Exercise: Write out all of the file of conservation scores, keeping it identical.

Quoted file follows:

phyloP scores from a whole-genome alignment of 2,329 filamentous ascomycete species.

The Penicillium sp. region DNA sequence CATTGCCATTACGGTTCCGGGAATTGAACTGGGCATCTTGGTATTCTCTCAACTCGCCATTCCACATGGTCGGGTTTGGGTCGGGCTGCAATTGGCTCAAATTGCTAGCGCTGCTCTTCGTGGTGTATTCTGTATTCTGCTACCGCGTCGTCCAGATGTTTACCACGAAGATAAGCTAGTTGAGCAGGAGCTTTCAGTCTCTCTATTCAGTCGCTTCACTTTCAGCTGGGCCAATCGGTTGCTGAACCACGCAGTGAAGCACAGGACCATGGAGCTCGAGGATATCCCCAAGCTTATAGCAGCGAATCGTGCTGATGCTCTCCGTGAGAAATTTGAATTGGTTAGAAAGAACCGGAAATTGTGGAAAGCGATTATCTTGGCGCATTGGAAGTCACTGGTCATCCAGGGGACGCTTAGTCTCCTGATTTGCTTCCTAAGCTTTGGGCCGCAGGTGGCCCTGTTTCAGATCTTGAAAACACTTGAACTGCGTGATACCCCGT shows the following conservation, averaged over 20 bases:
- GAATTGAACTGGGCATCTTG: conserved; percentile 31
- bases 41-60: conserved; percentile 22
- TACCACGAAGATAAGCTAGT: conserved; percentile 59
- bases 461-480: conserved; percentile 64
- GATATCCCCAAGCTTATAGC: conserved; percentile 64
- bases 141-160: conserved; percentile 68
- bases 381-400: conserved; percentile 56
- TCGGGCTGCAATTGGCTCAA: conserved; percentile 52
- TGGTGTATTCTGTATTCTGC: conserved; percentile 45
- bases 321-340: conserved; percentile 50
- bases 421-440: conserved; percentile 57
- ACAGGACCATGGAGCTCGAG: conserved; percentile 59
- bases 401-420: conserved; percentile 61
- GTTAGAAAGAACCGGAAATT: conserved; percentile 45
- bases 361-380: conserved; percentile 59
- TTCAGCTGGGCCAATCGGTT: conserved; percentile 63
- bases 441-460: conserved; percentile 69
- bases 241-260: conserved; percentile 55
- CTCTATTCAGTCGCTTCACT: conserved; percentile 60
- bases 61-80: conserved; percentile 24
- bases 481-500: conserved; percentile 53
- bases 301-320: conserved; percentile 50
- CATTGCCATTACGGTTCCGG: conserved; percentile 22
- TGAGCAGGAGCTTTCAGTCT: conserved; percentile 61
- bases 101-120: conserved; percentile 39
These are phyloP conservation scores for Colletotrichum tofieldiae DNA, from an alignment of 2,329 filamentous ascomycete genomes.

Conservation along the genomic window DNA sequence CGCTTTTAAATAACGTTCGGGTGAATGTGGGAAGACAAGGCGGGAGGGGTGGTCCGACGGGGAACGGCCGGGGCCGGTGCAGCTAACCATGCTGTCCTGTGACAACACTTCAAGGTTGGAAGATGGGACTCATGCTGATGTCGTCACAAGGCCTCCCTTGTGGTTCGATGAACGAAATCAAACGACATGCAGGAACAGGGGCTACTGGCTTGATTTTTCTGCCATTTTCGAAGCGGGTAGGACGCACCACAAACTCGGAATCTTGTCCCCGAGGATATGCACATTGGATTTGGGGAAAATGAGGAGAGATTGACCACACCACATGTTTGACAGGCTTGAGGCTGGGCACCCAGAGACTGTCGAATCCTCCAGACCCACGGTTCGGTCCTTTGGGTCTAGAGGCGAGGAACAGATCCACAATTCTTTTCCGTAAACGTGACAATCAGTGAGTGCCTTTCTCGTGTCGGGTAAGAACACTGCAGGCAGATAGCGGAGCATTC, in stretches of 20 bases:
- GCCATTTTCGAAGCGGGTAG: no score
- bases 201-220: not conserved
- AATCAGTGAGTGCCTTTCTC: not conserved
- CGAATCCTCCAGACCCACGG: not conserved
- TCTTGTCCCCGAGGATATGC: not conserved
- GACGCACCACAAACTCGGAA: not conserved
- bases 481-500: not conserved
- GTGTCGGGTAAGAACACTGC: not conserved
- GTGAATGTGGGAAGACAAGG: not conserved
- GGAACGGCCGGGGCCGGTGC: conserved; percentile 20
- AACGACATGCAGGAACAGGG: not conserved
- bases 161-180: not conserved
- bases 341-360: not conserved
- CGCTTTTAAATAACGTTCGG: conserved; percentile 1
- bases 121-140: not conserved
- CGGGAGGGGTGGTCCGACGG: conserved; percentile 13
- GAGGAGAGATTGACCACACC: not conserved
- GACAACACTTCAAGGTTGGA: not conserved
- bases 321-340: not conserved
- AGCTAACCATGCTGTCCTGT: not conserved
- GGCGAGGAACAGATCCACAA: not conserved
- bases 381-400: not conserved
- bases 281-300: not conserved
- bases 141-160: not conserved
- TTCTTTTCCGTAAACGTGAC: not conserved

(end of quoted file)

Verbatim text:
phyloP scores from a whole-genome alignment of 2,329 filamentous ascomycete species.

The Penicillium sp. region DNA sequence CATTGCCATTACGGTTCCGGGAATTGAACTGGGCATCTTGGTATTCTCTCAACTCGCCATTCCACATGGTCGGGTTTGGGTCGGGCTGCAATTGGCTCAAATTGCTAGCGCTGCTCTTCGTGGTGTATTCTGTATTCTGCTACCGCGTCGTCCAGATGTTTACCACGAAGATAAGCTAGTTGAGCAGGAGCTTTCAGTCTCTCTATTCAGTCGCTTCACTTTCAGCTGGGCCAATCGGTTGCTGAACCACGCAGTGAAGCACAGGACCATGGAGCTCGAGGATATCCCCAAGCTTATAGCAGCGAATCGTGCTGATGCTCTCCGTGAGAAATTTGAATTGGTTAGAAAGAACCGGAAATTGTGGAAAGCGATTATCTTGGCGCATTGGAAGTCACTGGTCATCCAGGGGACGCTTAGTCTCCTGATTTGCTTCCTAAGCTTTGGGCCGCAGGTGGCCCTGTTTCAGATCTTGAAAACACTTGAACTGCGTGATACCCCGT shows the following conservation, averaged over 20 bases:
- GAATTGAACTGGGCATCTTG: conserved; percentile 31
- bases 41-60: conserved; percentile 22
- TACCACGAAGATAAGCTAGT: conserved; percentile 59
- bases 461-480: conserved; percentile 64
- GATATCCCCAAGCTTATAGC: conserved; percentile 64
- bases 141-160: conserved; percentile 68
- bases 381-400: conserved; percentile 56
- TCGGGCTGCAATTGGCTCAA: conserved; percentile 52
- TGGTGTATTCTGTATTCTGC: conserved; percentile 45
- bases 321-340: conserved; percentile 50
- bases 421-440: conserved; percentile 57
- ACAGGACCATGGAGCTCGAG: conserved; percentile 59
- bases 401-420: conserved; percentile 61
- GTTAGAAAGAACCGGAAATT: conserved; percentile 45
- bases 361-380: conserved; percentile 59
- TTCAGCTGGGCCAATCGGTT: conserved; percentile 63
- bases 441-460: conserved; percentile 69
- bases 241-260: conserved; percentile 55
- CTCTATTCAGTCGCTTCACT: conserved; percentile 60
- bases 61-80: conserved; percentile 24
- bases 481-500: conserved; percentile 53
- bases 301-320: conserved; percentile 50
- CATTGCCATTACGGTTCCGG: conserved; percentile 22
- TGAGCAGGAGCTTTCAGTCT: conserved; percentile 61
- bases 101-120: conserved; percentile 39
These are phyloP conservation scores for Colletotrichum tofieldiae DNA, from an alignment of 2,329 filamentous ascomycete genomes.

Conservation along the genomic window DNA sequence CGCTTTTAAATAACGTTCGGGTGAATGTGGGAAGACAAGGCGGGAGGGGTGGTCCGACGGGGAACGGCCGGGGCCGGTGCAGCTAACCATGCTGTCCTGTGACAACACTTCAAGGTTGGAAGATGGGACTCATGCTGATGTCGTCACAAGGCCTCCCTTGTGGTTCGATGAACGAAATCAAACGACATGCAGGAACAGGGGCTACTGGCTTGATTTTTCTGCCATTTTCGAAGCGGGTAGGACGCACCACAAACTCGGAATCTTGTCCCCGAGGATATGCACATTGGATTTGGGGAAAATGAGGAGAGATTGACCACACCACATGTTTGACAGGCTTGAGGCTGGGCACCCAGAGACTGTCGAATCCTCCAGACCCACGGTTCGGTCCTTTGGGTCTAGAGGCGAGGAACAGATCCACAATTCTTTTCCGTAAACGTGACAATCAGTGAGTGCCTTTCTCGTGTCGGGTAAGAACACTGCAGGCAGATAGCGGAGCATTC, in stretches of 20 bases:
- GCCATTTTCGAAGCGGGTAG: no score
- bases 201-220: not conserved
- AATCAGTGAGTGCCTTTCTC: not conserved
- CGAATCCTCCAGACCCACGG: not conserved
- TCTTGTCCCCGAGGATATGC: not conserved
- GACGCACCACAAACTCGGAA: not conserved
- bases 481-500: not conserved
- GTGTCGGGTAAGAACACTGC: not conserved
- GTGAATGTGGGAAGACAAGG: not conserved
- GGAACGGCCGGGGCCGGTGC: conserved; percentile 20
- AACGACATGCAGGAACAGGG: not conserved
- bases 161-180: not conserved
- bases 341-360: not conserved
- CGCTTTTAAATAACGTTCGG: conserved; percentile 1
- bases 121-140: not conserved
- CGGGAGGGGTGGTCCGACGG: conserved; percentile 13
- GAGGAGAGATTGACCACACC: not conserved
- GACAACACTTCAAGGTTGGA: not conserved
- bases 321-340: not conserved
- AGCTAACCATGCTGTCCTGT: not conserved
- GGCGAGGAACAGATCCACAA: not conserved
- bases 381-400: not conserved
- bases 281-300: not conserved
- bases 141-160: not conserved
- TTCTTTTCCGTAAACGTGAC: not conserved